I hope he won’t mind my quoting two paragraphs of his article.

    The findings can be summarized thus: by hunc praeclarum calicem is meant, according to the Fathers from the third to fifth centuries, and echoed down to at least the twelfth, that what Christ took into his hands was a potent cup of wine. The sacramental drink is truly potent and spiritually efficacious, for in commemorating the new covenant in Christ’s Blood it does not impart a profane inebriation. Rather, through the Holy Spirit, it grants spiritual sobriety by liberating the communicant from the tyranny of sin.

    The proposed translation this precious chalice both fails to maintain the proper sense of the words and reveals nothing of the phrase’s origin and interpretation. Again, to be fair, if the translators have not been informed on the latter then they cannot be expected to take it into account. However, on the linguistic grounds alone it remains wrong. Since the effect, determined by the normal English usage of these words, so focuses the mind of the hearer on the vessel, it contravenes LA 32 by restricting “the full sense of the original text within narrower limits.” Worse, the stated reason for preferring
    chalice to cup in this instance smacks of an “ideological influence” from which the texts are to be free (LA 3).

    Since we’re talking about metonymies, I can’t help remembering the line from James Thurber’s “Here Lies Miss Groby”:

    “If a woman were to grab a bottle of Grade A and say to her husband, “Get away from me, or I’ll hit you with the milk”, that would be a Thing Contained for the Container.

    1. Barry Craig’s excellent and well-documented study immediately came to mind when I read Anthony’s post. Jonathan Day is right; everyone who is concerned with this should read the article, including its footnotes! I had intended to summarize the relevant parts of its conclusions, but I see its author has already done so, and much better than I would have. I agree with Anthony that there needs to be a connection between the historical Last Supper and our contemporary liturgical practice. But “cup” establishes one, while “chalice” can’t, for the reasons developed in the article, and laid out in Jonathan’s two quotations above.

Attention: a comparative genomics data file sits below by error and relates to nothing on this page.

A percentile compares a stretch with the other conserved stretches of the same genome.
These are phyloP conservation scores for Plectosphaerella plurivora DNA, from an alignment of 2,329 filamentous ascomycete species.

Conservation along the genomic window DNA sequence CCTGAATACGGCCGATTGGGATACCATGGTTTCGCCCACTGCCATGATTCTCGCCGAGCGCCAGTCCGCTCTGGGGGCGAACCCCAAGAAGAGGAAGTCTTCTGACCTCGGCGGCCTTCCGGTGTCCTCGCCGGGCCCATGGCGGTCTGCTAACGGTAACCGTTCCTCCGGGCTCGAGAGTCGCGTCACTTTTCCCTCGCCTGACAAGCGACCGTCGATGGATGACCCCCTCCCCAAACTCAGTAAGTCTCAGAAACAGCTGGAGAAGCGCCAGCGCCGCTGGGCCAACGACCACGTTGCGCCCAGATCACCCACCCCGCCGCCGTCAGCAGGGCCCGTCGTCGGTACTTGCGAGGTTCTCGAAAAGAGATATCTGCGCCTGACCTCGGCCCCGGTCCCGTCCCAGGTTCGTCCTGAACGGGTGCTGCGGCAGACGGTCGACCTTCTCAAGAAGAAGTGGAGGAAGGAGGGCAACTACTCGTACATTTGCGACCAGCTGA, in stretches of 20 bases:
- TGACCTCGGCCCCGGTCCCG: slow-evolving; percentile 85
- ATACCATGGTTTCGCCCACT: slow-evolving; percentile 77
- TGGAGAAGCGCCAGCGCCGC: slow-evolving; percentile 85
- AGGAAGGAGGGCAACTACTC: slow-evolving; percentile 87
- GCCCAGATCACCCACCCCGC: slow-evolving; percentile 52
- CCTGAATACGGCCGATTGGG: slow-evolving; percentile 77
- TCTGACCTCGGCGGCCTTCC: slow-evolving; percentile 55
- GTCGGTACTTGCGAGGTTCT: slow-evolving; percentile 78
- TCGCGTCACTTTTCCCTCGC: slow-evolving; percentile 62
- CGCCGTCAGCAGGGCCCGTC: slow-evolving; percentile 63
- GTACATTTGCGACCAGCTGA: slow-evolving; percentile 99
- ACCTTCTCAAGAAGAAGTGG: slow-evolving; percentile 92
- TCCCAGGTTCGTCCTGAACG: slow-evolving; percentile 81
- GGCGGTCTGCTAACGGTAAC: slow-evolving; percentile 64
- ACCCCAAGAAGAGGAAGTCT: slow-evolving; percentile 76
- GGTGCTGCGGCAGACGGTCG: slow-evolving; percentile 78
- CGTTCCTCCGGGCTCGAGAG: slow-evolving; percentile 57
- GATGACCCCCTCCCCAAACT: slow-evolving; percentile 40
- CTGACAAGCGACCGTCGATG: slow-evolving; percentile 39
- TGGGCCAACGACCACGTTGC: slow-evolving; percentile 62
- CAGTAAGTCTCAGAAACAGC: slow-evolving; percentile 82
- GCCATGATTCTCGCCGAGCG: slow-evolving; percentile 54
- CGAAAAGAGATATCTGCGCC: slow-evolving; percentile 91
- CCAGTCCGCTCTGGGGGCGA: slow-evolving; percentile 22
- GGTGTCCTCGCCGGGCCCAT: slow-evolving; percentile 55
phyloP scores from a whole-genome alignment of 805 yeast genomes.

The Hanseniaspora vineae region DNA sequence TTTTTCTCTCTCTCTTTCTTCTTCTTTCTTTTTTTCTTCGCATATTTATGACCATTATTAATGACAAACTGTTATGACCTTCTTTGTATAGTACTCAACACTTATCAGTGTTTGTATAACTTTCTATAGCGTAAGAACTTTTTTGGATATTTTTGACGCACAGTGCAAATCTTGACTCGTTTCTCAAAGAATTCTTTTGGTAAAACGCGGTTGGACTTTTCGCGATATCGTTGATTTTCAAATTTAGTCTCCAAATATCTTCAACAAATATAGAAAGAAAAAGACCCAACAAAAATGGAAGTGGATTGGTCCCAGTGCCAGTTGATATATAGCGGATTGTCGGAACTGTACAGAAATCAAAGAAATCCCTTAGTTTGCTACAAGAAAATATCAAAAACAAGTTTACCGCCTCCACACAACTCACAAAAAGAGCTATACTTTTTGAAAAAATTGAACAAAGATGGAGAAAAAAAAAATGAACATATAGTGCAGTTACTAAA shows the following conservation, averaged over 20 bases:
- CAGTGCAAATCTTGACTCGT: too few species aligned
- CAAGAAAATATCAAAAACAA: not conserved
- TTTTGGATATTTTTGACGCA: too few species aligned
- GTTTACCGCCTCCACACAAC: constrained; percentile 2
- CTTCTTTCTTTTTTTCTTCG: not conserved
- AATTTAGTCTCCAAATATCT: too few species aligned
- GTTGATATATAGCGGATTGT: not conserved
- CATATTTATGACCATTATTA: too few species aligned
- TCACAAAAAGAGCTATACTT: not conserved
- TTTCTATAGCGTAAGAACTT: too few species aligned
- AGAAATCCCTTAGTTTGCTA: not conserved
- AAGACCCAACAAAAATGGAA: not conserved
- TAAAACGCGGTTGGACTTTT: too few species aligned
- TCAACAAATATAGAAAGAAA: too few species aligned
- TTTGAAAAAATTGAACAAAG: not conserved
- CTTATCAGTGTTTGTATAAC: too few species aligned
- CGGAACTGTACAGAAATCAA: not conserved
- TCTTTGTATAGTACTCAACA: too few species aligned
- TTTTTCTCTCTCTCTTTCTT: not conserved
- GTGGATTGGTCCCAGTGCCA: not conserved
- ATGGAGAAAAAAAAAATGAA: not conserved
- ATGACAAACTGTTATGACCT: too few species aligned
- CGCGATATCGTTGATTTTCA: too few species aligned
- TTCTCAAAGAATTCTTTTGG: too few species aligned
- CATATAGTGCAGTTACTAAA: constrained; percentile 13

Perhaps we can go a little further. The offering clauses of the Eucharistic Prayers I and II offer “bread” and “cup”. EP I has “panem sanctæ vitæ aeternæ, et calicem salutis perpetuæ”, while EP II has “panem vitæ et calicem salutis”. When we say we “offer this cup”, we aren’t offering a vessel, no matter how sacred. It isn’t the object that saves us, but what the object contains, a drink that “inebriates in order to grant sobriety (“inebriet ut sobrios faciat”), restoring the mind to spiritual wisdom by redirecting it from matters earthly to divine. Just as profane wine intoxicates until it relaxes the mind and makes us forget our worries, so too drinking the Lord’s Blood from the cup of salvation (“poculum salutaris”) relaxes the communicant’s spirit, the ‘old man’ is put aside and the former worldly ways are forgotten” (Barry Craig’s translation of an extract from St. Cyprian’s Letter 63). In English only “cup” can convey that precise meaning, because only “cup”, and not “chalice”, can be used to designate what the vessel contains.

      1. I’m perfectly prepared to defer to the expertise of the linguists, but I do want to comment that in “normal English”, at least of the US variety, “cup” is not used as a common term for a vessel for drinking wine nor as a metonymy for a vessel of wine (“glass”). For a stemmed vessel, the very best that can be said of “cup” is that more precise words are available (“goblet”).

        For an audience of those initiated into the sacrament (such as one finds at a mass), “chalice” seems to work better than “cup”, both as a literal term and as a metonymy.

        None of this is to say that there aren’t other persuasive reasons to prefer “cup” to “chalice”. Just thinking about this particular argument.

    2. Another very important reason for reading Barry Craig’s excellent article is that it brings to light what seems to have been driving this decision when it was made, namely, an anti-Protestant (and anti-ecumenical) bias. This is what is being referred to in the section Jonathan quotes here, re: “ideological influence.”

      In other words, the memos concerning how the decision was reached show that an unfortunate and rather thin claim that chalice is Catholic and cup is Protestant was what was actually driving this decision. This claim is not borne out historically except in a few instances, which Craig shows, and any such distinctions however limited no longer exist today. But the fact that sectarian rivalries of the past which are for all intents and purposes “dead” were resurrected, in order to drive a wedge between Protestant and Catholic seems to me altogether out of keeping with the spirit of Vatican II as well as its letter, and with the actual requirements of LA as well.

  15. The other epiphenomenological danger that comes with the removal of “cup” is its connection to Christ’s Passion/Death. The synoptics use it in the garden scene – the cup not passing – and John, I believe, in the admonition to Peter to put his sword away since Jesus is to drink the cup given to him.